“The internet has inaugurated a new way of measuring audience in journalism. Because there was always a measurement by population sampling. Print newspapers used to carry out telephone surveys with their subscribers. It had copies sold, but you couldn't tell how many people read them. Today, it is much more sophisticated and specific,” Vieira told LJR.
The researcher immersed herself in the subject for her doctoral thesis, “Editorial metrics in online journalism: Ethics and professional culture in relationship with active audiences,” in which she investigates the changes that occurred in newsrooms from the possibility of accurately measuring each interaction the reader has with the publication in the digital environment.
“Depending on the company you use to measure this data, you may have different numbers. And as they are so close to each other, online confusion further increases. Quantitative metrics are important in the dispute for positioning in the market, but if you look at the consumption of the reader, it is not so important,” Vieira said. "What is more relevant, being more read or having more subscribers?"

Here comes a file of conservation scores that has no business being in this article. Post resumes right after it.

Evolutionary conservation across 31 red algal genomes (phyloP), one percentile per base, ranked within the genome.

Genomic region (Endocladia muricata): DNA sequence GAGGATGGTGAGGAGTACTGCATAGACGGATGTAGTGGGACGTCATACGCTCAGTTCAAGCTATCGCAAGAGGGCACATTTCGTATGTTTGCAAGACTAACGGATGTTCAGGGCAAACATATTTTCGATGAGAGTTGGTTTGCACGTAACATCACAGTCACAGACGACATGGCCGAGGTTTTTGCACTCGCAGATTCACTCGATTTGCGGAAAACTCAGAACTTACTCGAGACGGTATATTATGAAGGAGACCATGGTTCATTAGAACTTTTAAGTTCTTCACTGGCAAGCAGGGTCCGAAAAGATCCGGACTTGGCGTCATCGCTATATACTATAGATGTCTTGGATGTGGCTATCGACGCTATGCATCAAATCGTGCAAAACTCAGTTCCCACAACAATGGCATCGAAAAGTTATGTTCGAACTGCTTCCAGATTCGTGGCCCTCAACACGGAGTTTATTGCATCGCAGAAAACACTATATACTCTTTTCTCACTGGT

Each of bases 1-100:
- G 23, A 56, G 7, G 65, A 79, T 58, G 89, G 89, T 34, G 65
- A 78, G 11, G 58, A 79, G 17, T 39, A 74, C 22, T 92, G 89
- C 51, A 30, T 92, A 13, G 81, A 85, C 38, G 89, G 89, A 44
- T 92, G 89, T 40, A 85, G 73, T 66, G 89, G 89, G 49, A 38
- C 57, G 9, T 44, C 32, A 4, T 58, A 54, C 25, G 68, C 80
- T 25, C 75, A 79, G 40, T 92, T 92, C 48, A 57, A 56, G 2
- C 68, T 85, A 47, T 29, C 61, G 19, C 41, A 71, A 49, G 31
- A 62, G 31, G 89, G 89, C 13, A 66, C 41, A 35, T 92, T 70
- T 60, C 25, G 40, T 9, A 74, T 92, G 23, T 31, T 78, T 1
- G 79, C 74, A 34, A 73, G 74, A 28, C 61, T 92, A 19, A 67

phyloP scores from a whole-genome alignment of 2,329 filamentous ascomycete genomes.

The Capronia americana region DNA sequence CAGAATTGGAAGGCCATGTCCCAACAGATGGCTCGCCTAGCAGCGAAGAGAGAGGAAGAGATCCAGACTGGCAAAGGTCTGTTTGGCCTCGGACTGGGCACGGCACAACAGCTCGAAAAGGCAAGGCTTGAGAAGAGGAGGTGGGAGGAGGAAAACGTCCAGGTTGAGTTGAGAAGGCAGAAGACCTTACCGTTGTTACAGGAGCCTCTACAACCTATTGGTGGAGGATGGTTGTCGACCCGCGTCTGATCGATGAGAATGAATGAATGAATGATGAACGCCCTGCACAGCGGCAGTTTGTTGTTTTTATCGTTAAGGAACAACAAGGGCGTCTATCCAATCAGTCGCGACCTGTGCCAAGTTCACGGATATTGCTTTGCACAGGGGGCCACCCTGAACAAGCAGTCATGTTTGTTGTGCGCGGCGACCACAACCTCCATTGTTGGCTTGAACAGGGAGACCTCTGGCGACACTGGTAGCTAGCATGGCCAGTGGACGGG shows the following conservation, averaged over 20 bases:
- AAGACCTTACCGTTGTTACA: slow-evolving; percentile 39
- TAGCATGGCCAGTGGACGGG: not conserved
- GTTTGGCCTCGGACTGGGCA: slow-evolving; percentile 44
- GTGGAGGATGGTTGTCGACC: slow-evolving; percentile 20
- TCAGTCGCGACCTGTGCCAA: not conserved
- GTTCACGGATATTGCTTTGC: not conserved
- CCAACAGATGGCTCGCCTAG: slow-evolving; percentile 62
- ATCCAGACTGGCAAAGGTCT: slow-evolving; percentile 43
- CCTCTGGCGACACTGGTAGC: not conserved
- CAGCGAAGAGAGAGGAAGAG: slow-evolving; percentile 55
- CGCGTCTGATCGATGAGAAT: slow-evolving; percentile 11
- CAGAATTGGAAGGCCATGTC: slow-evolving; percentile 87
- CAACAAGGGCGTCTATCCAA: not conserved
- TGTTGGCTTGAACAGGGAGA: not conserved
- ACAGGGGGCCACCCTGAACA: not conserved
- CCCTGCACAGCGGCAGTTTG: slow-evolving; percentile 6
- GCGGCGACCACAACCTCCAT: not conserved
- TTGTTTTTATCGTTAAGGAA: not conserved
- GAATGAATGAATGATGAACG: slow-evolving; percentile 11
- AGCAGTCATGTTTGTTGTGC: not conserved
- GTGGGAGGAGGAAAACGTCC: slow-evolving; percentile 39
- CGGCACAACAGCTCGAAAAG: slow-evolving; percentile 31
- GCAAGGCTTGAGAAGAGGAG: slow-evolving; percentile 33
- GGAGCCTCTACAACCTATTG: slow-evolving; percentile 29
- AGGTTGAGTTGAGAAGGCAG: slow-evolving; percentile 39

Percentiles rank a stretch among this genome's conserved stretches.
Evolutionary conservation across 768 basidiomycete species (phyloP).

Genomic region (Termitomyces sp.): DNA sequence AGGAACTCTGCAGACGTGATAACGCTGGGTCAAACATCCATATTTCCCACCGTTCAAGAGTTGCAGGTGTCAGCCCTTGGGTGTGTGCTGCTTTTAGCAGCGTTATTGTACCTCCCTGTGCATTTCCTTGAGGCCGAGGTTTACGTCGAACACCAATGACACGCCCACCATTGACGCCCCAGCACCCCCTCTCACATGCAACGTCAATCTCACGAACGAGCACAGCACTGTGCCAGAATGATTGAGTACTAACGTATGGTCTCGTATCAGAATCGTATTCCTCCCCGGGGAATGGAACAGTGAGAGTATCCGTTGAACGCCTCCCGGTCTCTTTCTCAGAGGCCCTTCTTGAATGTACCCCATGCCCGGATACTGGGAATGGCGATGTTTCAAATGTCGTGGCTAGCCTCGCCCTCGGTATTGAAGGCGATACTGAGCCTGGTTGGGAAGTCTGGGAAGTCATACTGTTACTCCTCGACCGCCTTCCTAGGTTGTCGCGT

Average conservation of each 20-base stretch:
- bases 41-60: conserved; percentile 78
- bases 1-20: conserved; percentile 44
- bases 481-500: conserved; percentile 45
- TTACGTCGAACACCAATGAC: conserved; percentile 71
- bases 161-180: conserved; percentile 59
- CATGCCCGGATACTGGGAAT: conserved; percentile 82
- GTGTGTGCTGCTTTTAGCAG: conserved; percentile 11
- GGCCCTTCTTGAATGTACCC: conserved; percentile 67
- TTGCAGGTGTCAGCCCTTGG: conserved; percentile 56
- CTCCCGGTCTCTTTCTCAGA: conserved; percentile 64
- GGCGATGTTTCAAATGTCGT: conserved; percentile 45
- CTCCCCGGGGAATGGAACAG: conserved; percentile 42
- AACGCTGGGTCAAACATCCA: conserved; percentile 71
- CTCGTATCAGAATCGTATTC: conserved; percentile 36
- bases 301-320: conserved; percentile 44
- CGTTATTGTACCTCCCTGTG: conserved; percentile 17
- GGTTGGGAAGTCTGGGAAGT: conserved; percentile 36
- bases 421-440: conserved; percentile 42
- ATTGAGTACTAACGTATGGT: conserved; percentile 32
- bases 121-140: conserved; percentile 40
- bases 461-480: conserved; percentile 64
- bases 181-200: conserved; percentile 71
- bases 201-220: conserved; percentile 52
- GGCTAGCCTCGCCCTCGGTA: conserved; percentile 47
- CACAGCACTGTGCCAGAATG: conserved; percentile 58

The answer, according to experts heard by LJR, depends on the outlet, its coverage area, the target audience and its monetization strategy. In general, according to Vieira, smaller and less prestigious outlets are more dependent on the click to sell advertising. Larger outlets, according to her, understood that the click does not guarantee reading, sharing or engagement.
“To talk about which is the largest outlet in Brazil, a more reliable metric is that of subscribers. It tells me it has readers who pay for journalism. They are committed readers, who decide to pay, are loyal, and not accidental readers,” Vieira said, stressing that there is no consensus on the subject.